IRAQ’S PM URGES FALLUJAH TO ‘EXPEL’ AL-QAEDA
Iraqi Prime Minister Nouri al-Maliki called on "the people of Fallujah and its tribes to expel the terrorists" so that "their areas are not subjected to the danger of armed clashes," the BBC reports state television channel Iraqiya as saying. Last week, al-Qaeda-linked fighters took control of Fallujah and the nearby city of Ramadi, where army air strikes killed at least 34 people yesterday. Read more from The Guardian.
BANGLADESH RULING PARTY WINS BOYCOTTED ELECTION AMID DEADLY CLASHES
The Awami League, Bangladesh’s governing party, easily won yesterday’s parliamentary elections after the opposition party, the BNP, boycotted the vote and called for a 48-hour general strike to protest what it sees as “one-sided and farcical” polls, BDnews24 reports. According to the website, at least 21 people were killed in clashes, while RT reports that the police shot at protesters, who torched polling stations and beat to death two people who tried to defend the sites.
SYRIAN NATIONAL COALITION LEADER RE-ELECTED
Syria’s main opposition group, the Syrian National Coalition, re-elected its leader Ahmad Jarba, a man thought to be close to Saudi Arabia, AFP reports. Following yesterday’s vote, the coalition is expected to discuss whether to attend the peace conference in Geneva, scheduled to take place at the end of the month.
German Chancellor Angela Merkel fractured a pelvic bone during in a cross country ski accident in Switzerland, the BBC reports.
Large parts of the North American continent are braced for what could turn out to be record-low temperatures, brought by a “polar vortex,” a jet stream from the North Pole. Areas in Canada and the northeastern U.S. are expected to be crippled by a snowstorm. The cold weather is expected to last, and even the Southern states of Alabama and Georgia are preparing for record-low temperatures Tuesday. Read more from NPR.
BY THE NUMBERS
Prosecutors are expected to announce that JPMorgan will pay more than $2 billion in penalties in the Bernie Madoff case, The Wall Street Journal reports.
Tens of thousands of African migrants demonstrated in Tel Aviv Sunday as part of a national three-day strike, demanding the government recognize their asylum requests.
The diplomatic stand-off between Japan and China reaches a new level of tension as both countries compare the other to "Voldemort."
Rescuers use olive oil to extract a naked man from washing machine.
A court in Spain usurps custody of the one-year-old boy living with his mother in the "deep" part of the Galicia region, forced to instead live with his father in the southern city of Marbella, which the judge says is "cosmopolitan" with good schools and medical care. Women's rights groups have taken up the mother's case.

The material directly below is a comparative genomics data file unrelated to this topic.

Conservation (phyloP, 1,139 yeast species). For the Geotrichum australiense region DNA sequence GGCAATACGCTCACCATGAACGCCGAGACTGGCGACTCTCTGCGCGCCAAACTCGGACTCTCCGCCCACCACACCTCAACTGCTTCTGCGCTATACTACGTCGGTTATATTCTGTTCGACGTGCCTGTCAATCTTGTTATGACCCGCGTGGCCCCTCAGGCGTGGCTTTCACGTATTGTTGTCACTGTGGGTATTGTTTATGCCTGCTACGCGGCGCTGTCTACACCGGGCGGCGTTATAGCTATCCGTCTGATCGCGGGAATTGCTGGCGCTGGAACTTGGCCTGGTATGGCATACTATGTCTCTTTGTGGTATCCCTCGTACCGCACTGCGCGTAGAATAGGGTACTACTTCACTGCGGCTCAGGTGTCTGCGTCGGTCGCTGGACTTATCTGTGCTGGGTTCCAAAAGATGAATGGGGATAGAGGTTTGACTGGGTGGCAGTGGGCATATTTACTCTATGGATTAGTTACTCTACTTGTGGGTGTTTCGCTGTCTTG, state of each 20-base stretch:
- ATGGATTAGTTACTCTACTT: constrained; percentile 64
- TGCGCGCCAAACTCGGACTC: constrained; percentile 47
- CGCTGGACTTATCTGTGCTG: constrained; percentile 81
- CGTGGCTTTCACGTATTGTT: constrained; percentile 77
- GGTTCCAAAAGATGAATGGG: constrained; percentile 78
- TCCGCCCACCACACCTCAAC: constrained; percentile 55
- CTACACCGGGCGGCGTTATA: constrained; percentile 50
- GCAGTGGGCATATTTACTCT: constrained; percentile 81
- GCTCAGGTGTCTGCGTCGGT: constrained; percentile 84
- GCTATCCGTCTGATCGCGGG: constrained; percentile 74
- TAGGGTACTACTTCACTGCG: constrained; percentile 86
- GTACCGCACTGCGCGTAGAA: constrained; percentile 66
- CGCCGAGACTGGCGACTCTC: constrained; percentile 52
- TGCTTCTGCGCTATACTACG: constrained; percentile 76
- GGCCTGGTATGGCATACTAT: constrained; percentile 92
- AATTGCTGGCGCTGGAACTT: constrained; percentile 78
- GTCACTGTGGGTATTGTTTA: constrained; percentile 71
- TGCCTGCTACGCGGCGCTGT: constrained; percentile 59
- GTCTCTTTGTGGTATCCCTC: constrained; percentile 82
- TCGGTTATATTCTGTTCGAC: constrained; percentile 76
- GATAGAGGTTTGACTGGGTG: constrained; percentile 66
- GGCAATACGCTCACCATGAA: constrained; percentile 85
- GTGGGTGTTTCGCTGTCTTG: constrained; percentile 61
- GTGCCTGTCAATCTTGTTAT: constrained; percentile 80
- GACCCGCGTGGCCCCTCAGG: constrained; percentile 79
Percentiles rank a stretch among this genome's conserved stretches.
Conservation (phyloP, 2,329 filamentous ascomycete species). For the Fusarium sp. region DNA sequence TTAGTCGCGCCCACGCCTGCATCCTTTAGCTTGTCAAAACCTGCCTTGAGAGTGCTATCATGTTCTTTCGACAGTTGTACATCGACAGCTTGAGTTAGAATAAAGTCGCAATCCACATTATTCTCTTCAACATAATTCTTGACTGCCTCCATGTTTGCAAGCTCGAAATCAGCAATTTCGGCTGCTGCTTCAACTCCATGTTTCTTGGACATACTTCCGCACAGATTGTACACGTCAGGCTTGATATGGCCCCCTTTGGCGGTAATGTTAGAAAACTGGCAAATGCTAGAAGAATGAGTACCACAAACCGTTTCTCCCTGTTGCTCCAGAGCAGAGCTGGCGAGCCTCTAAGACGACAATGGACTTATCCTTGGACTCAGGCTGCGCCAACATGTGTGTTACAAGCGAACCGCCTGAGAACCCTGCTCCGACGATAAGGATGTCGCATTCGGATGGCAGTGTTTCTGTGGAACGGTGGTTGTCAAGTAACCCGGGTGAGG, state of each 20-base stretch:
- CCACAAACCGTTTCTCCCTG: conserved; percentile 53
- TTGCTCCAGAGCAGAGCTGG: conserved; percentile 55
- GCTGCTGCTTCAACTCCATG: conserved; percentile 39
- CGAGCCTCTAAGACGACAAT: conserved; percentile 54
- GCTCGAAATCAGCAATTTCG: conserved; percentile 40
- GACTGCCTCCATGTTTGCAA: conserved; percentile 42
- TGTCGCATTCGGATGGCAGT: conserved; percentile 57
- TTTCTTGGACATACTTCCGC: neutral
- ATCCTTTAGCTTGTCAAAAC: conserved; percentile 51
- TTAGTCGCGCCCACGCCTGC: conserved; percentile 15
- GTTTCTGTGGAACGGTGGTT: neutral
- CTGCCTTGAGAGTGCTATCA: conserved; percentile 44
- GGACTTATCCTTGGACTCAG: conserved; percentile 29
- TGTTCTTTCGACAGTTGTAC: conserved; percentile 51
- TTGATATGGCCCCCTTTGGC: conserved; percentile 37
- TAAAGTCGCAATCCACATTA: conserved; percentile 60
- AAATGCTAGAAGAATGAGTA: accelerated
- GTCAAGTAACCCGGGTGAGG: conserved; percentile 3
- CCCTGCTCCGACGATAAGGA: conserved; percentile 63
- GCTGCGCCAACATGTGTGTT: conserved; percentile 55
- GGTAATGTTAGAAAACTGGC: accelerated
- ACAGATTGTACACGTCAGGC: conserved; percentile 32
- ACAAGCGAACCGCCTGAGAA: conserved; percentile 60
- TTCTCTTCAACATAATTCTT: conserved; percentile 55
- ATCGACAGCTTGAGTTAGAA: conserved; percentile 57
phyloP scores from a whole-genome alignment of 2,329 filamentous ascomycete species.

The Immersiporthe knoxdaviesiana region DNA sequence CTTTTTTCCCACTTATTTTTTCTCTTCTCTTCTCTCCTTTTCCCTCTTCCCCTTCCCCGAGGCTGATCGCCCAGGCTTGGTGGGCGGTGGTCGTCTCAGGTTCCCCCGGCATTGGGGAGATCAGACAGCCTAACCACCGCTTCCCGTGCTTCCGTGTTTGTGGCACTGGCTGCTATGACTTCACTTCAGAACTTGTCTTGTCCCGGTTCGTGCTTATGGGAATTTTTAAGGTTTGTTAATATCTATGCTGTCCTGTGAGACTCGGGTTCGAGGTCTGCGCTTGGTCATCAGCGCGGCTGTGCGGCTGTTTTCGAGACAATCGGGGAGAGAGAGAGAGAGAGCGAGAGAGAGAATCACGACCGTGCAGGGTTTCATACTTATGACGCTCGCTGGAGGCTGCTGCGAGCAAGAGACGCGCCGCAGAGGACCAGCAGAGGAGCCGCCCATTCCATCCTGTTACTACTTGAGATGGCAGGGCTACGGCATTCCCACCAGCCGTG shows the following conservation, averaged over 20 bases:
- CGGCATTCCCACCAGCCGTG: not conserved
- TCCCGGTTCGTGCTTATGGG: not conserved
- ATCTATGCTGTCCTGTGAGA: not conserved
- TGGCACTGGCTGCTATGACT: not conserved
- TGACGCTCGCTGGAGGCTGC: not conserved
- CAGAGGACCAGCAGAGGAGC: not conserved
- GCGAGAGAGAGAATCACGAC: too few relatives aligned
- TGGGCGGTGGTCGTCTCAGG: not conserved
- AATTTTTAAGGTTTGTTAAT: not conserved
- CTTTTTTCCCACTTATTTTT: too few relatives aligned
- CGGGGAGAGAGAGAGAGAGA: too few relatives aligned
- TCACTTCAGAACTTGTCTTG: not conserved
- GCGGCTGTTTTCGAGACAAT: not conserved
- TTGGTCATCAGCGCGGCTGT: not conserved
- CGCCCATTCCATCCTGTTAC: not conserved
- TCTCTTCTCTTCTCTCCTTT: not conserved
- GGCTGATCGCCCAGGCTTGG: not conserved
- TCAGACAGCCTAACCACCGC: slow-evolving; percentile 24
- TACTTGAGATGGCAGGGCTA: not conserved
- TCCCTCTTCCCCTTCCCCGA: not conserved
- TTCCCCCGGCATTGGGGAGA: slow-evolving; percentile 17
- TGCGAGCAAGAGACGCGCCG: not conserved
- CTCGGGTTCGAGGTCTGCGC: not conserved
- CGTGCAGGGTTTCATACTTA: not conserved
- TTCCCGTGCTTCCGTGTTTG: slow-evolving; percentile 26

A Spanish court has ordered the withdrawal of a mother's custody of her one-year-old boy because she is living in the countryside in northwestern Spain, where the judge says the child won't have "opportunities for the proper development of his personality."
The case, reported Monday in La Voz de Galicia, has sparked outrage from a women's rights association but has also set off reactions from politicians of different stripes across the province of Galicia, defending the values of rural life.
Judge María Belén Ureña Carazo, of the family court of Marbella, a city on the southern coast of 141,000 people, has ordered the toddler to stay with father who lives in the city rather than with his mother because she was living in "deep Galicia" where the child would lack opportunities to "grow up in a happy environment."
Front page of La Voz de Galicia - October 25, 2021
Front page of La Voz de Galicia - Monday 25 October, 2021
Better in a "cosmopolitan" city?
The judge said Marbella, where the father lives, was a "cosmopolitan city" with "a good hospital" as well as "all kinds of schools" and thus provided a better environment for the child to thrive.
The mother has submitted a formal complaint to the General Council of the Judiciary that the family court magistrate had acted with "absolute contempt," her lawyer told La Voz de Galicia.
The mother quickly accumulated support from local politicians and civic organizations. The Clara Campoamor association described the judge's arguments as offensive, intolerable and typical of "an ignorant person who has not traveled much."
The Xunta de Galicia, the regional government, has addressed the case, saying that any place in Galicia meets the conditions to educate a minor. The Socialist party politician Pablo Arangüena tweeted that "it would not hurt part of the judiciary to spend a summer in Galicia."
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